But, Boerke said, she was in favor of a public hearing on banning the discharge of mortars, not on banning the purchase and sale of mortars.

“I’m in favor of discharge-only,” Boerke said in June.

Lewallen agreed.

“I am one of the Camas residents who likes to buy a lot of fireworks and do not set them off in the city limits, but feel good knowing my money stays in the City,” Lewallen said in June. “I’m all for a public hearing on (banning the) discharge (of mortars) … but even if we ban the sale and discharge here in Camas city limits, enforcement is still going to be an issue and we’ll still have difficulty. Someone might buy them elsewhere and bring them into the City. We’re still going to have an issue.”

Hein argued that banning the sale, purchase and discharge of mortars would help control the riskiest fireworks in terms of fire risk and noise.

“I still believe the strongest enforcement — without putting a burden on our fire or police — is (through) ourselves, as neighbors,” Hein said. “If there’s a ban on the discharge (of mortars), I have a legal basis in my own cul-de-sac to say, ‘You can’t do that.’ There is power for citizens to have the ability to say, ‘You can’t do that in our neighborhood.’”

Councilman John Svilarich said he believed banning the discharge — but not the sale or purchase — of mortars would cause even more confusion and muddy the waters when it came to enforcing the new ordinance.

“Then a neighbor says, ‘I bought it in town, what do you mean I can’t use it?’” Svilarich said during the Council’s June 17 meeting.

Senescu said in June that she did not support moving forward with any attempts to further regulate fireworks in Camas.

“I don’t support going forward on this,” Senescu said. “From what I’ve listened to, the people want to stick with the status quo and what the state of Washington said was legal.”

Councilwoman and Camas Mayor Pro Tem Bonnie Carter said in June that she supported holding a public hearing on the possibility of banning the purchase, sale and discharge of mortars, but added that she believed the Council should not hold the hearing this summer.

“I recommend September, when everyone is returning from summer vacations,” Carter said.

Nohr, who said he has heard “overwhelmingly” from citizens who support a fireworks ban in Camas, agreed that holding the public hearing in September made sense.

“If we do it in July, we’ll get comments from a lot of people who are really upset about it,” Nohr said. “I would rather have reasoned arguments rather than emotional arguments. It won’t change the effective date, and we would hear more reasoned arguments in September.”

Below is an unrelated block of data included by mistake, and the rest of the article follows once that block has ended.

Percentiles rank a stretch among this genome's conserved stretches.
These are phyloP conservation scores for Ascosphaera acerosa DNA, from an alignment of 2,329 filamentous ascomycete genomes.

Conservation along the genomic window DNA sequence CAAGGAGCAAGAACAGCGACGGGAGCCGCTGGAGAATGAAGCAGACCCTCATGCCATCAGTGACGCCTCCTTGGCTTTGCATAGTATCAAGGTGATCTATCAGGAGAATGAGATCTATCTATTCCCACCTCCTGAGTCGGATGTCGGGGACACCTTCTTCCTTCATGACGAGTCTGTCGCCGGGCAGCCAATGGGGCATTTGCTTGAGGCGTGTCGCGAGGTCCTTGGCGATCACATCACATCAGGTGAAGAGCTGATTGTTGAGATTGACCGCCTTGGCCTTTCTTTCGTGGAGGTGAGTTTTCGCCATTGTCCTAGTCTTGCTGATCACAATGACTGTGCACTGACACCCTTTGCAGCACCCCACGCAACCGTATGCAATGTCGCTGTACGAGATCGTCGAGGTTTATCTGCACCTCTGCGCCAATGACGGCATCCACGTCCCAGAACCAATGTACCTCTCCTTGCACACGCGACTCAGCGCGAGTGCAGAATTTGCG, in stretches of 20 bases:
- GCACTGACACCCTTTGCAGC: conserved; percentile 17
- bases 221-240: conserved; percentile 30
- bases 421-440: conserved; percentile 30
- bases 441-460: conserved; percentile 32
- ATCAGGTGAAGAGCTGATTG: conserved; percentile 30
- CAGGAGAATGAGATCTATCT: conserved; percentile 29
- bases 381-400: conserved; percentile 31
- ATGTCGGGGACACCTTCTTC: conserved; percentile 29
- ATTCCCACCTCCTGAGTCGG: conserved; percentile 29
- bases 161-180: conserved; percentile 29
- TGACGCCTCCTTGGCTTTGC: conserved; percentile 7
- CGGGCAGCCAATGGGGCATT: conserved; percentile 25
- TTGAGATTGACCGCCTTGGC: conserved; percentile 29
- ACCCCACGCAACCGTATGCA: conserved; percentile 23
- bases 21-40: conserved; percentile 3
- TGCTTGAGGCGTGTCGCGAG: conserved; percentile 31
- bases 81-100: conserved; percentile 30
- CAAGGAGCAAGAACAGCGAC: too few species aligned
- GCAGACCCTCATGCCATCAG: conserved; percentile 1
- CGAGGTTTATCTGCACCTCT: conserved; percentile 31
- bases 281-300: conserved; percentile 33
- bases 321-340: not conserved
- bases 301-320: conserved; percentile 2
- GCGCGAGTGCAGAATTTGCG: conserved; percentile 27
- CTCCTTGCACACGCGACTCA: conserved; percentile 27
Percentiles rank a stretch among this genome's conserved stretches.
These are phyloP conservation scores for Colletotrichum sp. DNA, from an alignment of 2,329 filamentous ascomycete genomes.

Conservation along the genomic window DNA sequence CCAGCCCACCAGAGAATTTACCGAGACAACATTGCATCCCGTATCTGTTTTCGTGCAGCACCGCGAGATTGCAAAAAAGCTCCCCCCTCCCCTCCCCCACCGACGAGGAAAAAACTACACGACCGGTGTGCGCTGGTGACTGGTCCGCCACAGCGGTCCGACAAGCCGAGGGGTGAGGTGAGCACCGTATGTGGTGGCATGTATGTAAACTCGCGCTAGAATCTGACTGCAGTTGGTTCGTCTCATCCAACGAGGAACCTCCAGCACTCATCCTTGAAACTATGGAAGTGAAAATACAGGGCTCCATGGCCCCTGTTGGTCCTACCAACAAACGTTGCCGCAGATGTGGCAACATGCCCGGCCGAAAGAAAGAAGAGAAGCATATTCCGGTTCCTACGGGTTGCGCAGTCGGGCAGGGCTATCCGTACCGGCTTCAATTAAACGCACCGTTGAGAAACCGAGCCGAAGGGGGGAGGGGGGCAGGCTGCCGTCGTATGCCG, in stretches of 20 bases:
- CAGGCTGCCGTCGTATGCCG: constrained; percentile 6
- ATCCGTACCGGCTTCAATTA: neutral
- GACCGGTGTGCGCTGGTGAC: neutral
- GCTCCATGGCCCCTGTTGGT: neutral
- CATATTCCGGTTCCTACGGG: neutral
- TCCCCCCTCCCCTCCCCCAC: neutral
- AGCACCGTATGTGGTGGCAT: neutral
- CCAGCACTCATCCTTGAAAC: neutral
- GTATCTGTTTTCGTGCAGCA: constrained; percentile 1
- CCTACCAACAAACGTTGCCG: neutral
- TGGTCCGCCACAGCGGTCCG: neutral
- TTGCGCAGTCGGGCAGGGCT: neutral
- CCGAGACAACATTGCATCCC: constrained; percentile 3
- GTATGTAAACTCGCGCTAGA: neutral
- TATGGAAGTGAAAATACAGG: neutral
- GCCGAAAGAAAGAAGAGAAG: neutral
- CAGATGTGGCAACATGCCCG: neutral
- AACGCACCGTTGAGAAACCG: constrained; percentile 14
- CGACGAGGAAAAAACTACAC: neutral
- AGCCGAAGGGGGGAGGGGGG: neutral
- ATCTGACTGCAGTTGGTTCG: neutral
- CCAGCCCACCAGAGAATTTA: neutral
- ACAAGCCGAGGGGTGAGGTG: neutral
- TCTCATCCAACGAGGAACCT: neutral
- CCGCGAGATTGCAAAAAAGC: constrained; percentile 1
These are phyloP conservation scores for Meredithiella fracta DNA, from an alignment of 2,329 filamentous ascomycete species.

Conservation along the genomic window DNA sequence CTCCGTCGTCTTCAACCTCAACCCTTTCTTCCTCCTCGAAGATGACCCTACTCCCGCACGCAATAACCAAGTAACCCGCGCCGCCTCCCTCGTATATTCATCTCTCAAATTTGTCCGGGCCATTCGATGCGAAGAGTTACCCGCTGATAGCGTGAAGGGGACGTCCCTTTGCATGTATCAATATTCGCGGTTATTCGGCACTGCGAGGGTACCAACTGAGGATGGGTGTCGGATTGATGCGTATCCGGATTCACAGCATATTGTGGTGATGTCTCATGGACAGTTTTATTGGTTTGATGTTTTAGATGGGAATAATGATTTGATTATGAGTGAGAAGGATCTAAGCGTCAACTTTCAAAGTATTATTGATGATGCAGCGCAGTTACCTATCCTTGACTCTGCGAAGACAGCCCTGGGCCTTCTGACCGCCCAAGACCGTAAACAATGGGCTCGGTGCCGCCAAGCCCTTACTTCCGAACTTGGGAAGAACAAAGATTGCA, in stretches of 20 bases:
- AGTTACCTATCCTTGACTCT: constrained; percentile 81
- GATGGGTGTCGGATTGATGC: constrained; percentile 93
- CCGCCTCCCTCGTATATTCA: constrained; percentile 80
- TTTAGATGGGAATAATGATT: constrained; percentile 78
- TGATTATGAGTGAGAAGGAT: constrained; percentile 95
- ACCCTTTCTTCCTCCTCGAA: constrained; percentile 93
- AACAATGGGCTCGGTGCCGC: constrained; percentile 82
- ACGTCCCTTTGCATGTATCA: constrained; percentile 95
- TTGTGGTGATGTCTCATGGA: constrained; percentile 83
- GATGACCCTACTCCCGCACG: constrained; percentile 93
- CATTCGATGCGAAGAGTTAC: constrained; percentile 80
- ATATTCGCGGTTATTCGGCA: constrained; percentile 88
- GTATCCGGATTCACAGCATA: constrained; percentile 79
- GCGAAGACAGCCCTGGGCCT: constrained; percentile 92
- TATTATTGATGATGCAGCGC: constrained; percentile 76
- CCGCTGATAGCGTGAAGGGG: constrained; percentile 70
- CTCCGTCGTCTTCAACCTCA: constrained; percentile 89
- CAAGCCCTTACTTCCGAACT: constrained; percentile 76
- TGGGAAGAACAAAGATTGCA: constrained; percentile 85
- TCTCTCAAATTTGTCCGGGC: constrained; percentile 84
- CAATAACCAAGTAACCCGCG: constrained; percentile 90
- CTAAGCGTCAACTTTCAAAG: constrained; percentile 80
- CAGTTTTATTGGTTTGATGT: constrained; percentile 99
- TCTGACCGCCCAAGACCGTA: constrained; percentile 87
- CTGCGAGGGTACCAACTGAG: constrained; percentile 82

In the end, the majority of Council members voted to hold a public hearing on the possibility of banning the purchase, sale and discharge of mortars in September. Senescu and Lewallen voted “no,” and Lewallen pointed out that she was not against holding a hearing to ban the discharge of mortars, but was against holding a hearing on banning the purchase and sale of the aerial fireworks kits.

“We’re looking at being more restrictive than state law,” Lewallen added. “Those who want it changed need to be reaching out to their state legislators. … I’ve heard from both sides and have heard more from people (who think) the restrictions we have in place are restrictive enough. Every time we continue to chip away at it … I think those individuals (who want more restrictions on fireworks in Camas) will not be happy with it until they are banned.”

Nohr countered that it was human nature to keep “chipping away” at controversial policies.

“The city to our west is more restrictive than state law and the city to our east is a bit more restrictive than state law,” Nohr pointed out, referring to Vancouver’s fireworks ban and Washougal’s ban on all but “safe and sane” fireworks, adding that he and his firefighting professional colleagues have actually been discussing how they might approach state legislators about the state’s fireworks laws.

“Out of everything, this is what we all have heard the most about,” Nohr said of the fireworks issue. “What I get, overwhelmingly, is people asking me for a ban.”

Some Council members, including Boerke, said they would still like to see the public have more of a voice when it comes to the fireworks issue.

“Many cities have done advisory votes,” Camas’ city attorney, Shawn MacPherson, told the Council in June. “There is a cost … usually $30,000 to $50,000.”

“I like that idea,” Boerke said. “Let the people vote.”

Hein asked MacPherson if the Council could go out for a public advisory vote.

“We could do that after the public hearing, right?” Hein asked MacPherson.

“Absolutely,” MacPherson said. “There’s nothing stopping you from (calling for an advisory vote) after the public hearing.”